In 1995 it was possible to place the two pictures side by side, an exercise which served to emphasis the considerable contrasts between their colour-schemes. It also highlighted the weakness of the area of overpaint covering the young woman in black, (who is just visible to the naked eye). The Teniers monogram on the Berlin picture is false since it rests on an area of overpaint.
It was not unusual in the Netherlands in the 17th Century for painters to depict themselves or each other playing music, for example see Joris van Sieten's Self Portrait (whereabouts unknown) and Lute-playing Painter (Leide, Lakenhal), and Gonzales Cocques ' Painter playing the Cittern in his Studio (Schwerin, Staaatliches Museum). To do so may have had the purpose of professional self –aggrandizement, since music had always been one of the Liberal Arts, while painting, regulated by guilds which included house painters, was then generally held to be a craft. The comparison between musical and colour harmony, and between music and pictorial harmony, so eloquently drawn in the present picture, would have been readily understood in Teniers' day. Equally well understood would have been the obvious connection between musical harmony and the harmonious family, in which each member plays a part in the same way that the members of a musical ensemble each play an instrument. Music-playing family portraits were popular in both the North and South Netherlands; Teniers' Antwerp contemporary Gonzales Cocques was assiduous in the production of these.
De Pauw published an inventory drawn up by David Teniers III in 1671, copied in 1683 and1686 (during the lifetime of David Teniers the Younger), and again in 1719, which is still in the possession of the artist's descendant.11] It contains an entry: Deux pieces de l'escribanne, où mon père touché la basse et l'autre ou que la servante. Mrs Klinge has discovered that the present picture is the only surviving work which matches the description of the first picture, in which the artist 'plays the bass', apart from the Berlin version, which is the wrong shape to have been used for the door of a secretaire. She suggests that it was because the first picture was put to this use that Teniers went on to paint the later Berlin version.12 The second painting described is not known.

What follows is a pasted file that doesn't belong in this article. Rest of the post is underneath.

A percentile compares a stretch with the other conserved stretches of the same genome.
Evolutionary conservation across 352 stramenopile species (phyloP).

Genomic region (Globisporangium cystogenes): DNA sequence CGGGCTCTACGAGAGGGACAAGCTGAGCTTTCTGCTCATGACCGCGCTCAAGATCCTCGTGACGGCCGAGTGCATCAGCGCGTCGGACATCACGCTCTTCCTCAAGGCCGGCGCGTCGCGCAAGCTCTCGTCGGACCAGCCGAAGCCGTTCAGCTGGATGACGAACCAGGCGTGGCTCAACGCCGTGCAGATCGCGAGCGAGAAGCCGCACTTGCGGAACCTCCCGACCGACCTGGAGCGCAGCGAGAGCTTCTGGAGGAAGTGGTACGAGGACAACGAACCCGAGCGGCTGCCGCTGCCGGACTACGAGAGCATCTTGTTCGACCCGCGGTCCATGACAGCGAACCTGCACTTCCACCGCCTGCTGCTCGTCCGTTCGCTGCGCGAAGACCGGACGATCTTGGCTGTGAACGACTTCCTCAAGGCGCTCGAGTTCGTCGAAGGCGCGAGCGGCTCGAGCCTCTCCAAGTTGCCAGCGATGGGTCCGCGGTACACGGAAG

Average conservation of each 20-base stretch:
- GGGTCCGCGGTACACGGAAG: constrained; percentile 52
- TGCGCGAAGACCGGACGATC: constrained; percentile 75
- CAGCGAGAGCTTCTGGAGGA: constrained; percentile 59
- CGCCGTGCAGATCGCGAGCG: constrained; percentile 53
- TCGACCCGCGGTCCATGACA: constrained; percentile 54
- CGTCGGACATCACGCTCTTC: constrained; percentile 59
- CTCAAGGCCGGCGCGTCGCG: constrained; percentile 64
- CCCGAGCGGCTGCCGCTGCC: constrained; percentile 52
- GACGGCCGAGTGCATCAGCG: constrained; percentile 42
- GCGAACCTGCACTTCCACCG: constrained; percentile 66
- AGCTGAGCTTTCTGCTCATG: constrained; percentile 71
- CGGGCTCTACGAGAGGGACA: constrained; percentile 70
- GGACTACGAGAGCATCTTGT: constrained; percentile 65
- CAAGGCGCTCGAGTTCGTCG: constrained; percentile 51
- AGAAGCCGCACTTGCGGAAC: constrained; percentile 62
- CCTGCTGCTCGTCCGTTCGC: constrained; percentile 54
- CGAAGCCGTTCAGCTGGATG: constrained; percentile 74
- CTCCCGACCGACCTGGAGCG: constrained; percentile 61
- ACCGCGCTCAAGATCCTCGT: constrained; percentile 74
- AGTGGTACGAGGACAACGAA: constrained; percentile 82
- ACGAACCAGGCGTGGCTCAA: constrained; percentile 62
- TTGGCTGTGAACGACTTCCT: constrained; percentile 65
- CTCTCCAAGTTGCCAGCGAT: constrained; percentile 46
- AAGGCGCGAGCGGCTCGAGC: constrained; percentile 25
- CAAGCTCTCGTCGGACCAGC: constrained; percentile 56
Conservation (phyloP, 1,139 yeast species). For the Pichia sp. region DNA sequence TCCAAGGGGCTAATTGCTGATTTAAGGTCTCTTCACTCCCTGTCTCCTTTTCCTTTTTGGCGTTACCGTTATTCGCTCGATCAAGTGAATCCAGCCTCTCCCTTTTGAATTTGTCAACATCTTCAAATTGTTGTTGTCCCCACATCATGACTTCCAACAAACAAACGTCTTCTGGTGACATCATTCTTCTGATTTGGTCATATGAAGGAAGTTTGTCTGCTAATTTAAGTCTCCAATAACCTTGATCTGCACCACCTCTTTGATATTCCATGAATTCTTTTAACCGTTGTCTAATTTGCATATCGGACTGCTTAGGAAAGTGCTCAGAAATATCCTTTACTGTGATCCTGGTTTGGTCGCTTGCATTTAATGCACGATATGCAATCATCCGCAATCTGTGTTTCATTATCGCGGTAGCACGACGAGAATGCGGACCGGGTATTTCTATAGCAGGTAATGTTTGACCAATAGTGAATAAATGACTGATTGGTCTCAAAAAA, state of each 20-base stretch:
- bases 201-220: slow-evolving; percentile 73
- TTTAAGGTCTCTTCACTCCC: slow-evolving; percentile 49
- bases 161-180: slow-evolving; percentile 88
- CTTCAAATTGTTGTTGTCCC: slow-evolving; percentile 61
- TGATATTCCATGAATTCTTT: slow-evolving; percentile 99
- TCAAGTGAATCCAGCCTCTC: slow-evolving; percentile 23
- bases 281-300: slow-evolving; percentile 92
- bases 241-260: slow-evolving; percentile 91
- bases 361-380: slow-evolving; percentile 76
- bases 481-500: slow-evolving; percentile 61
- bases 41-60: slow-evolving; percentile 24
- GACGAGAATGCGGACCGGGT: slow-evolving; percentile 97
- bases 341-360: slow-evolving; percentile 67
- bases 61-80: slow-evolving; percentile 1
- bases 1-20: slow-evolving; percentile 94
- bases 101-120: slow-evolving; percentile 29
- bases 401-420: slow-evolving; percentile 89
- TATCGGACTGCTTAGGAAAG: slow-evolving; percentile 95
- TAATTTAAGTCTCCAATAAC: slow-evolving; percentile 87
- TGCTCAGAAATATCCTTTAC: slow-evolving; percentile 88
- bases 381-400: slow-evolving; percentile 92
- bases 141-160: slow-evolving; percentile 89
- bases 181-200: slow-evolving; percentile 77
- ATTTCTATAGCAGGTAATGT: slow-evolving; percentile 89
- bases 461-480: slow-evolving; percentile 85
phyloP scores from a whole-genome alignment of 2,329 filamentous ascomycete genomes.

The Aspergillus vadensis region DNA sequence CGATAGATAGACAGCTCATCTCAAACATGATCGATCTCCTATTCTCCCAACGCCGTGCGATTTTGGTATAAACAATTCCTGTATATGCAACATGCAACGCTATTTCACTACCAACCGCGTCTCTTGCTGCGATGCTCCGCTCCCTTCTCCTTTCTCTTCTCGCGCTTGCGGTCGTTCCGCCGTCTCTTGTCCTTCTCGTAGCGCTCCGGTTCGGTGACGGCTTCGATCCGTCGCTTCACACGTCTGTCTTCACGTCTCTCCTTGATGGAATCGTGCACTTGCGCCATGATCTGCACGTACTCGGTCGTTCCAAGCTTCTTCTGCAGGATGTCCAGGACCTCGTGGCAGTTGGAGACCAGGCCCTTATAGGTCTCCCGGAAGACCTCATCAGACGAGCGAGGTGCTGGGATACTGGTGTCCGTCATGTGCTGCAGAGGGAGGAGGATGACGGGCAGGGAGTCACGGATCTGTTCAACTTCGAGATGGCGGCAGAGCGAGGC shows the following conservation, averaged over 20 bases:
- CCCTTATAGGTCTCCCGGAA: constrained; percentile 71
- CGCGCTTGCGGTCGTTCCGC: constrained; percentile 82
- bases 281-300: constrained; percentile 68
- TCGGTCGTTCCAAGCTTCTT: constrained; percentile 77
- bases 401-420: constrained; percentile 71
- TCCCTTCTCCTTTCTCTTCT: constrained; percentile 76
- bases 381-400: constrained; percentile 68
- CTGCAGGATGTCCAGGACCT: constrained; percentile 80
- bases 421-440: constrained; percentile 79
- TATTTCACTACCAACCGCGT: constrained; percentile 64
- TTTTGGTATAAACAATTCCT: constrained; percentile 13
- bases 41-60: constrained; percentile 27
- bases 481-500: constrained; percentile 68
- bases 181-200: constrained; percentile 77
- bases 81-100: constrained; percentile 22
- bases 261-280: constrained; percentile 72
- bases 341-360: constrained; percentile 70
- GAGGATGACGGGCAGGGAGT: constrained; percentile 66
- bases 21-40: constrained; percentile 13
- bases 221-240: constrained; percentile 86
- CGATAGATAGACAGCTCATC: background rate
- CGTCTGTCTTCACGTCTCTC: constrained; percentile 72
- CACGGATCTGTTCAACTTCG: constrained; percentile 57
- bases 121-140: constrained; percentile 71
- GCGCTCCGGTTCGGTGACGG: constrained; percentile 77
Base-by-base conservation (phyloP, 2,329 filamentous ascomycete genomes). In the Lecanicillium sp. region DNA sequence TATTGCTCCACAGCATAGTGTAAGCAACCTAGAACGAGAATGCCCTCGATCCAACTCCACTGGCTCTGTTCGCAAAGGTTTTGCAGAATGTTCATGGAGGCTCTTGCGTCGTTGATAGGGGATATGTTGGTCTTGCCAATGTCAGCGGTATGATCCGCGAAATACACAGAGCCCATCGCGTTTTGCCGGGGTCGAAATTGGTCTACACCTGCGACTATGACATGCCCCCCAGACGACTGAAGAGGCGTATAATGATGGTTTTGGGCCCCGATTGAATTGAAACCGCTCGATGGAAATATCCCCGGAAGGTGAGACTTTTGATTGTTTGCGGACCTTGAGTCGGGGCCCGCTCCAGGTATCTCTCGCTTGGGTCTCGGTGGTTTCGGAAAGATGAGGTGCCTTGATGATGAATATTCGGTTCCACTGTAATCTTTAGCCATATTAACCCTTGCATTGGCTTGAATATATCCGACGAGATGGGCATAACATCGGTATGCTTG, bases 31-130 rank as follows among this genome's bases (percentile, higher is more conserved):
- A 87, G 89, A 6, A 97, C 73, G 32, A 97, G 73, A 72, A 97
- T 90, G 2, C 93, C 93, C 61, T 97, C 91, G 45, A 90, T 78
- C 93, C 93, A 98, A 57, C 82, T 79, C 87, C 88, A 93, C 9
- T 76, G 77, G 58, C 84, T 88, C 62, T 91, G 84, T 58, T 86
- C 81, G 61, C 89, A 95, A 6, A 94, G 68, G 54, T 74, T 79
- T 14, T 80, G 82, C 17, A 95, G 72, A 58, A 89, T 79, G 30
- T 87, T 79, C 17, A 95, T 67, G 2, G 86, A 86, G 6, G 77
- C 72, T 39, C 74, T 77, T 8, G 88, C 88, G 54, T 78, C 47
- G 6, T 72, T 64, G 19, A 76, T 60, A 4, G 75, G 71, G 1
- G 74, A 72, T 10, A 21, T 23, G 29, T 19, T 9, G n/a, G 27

An inscription on the reverse of the canvas records that this picture was transferred from panel to canvas in Paris in 1765 (see fig. 4): Ce tableaux a été enlevé de desure/ bois et remis sur toile par hacquin/ maitre ébeniste a paris en lané 1765. It does not appear to have been relined since. Many paintings on panel by Teniers have undergone this process, including a large group in the Hermitage, Saint Petersburg.
1. Meulemeester, 1999, vol. I, pp. 10, 17.
2. Reproduced in M. Klinge, 1994, fig. 5.
3. Ibid., fig 6.
4. Staatliche Museen Preussischer Kulturbesitz inv. no. 857; see M. Klinge, 1991, p. 126, no. 38, reproduced facing page in colour.
5. Ibid., p. 126, fig. 38a.
6. Meulemeester, 1999, vol. I, pp. 10, 17.
7. Private collection, signed and dated 1644, oil on canvas, 84.5 by 122 cm, Ibid., p. 126, reproduced p. 127, fig 38b.
8. Ibid., p. 20 reproduced fig. 9.
9. Ibid., p. 126.
10. Klinge, 1994, op. cit.
1. N. de Pauw, 1897, pp.336, 349.
12. M. Klinge, 2005, p. 186.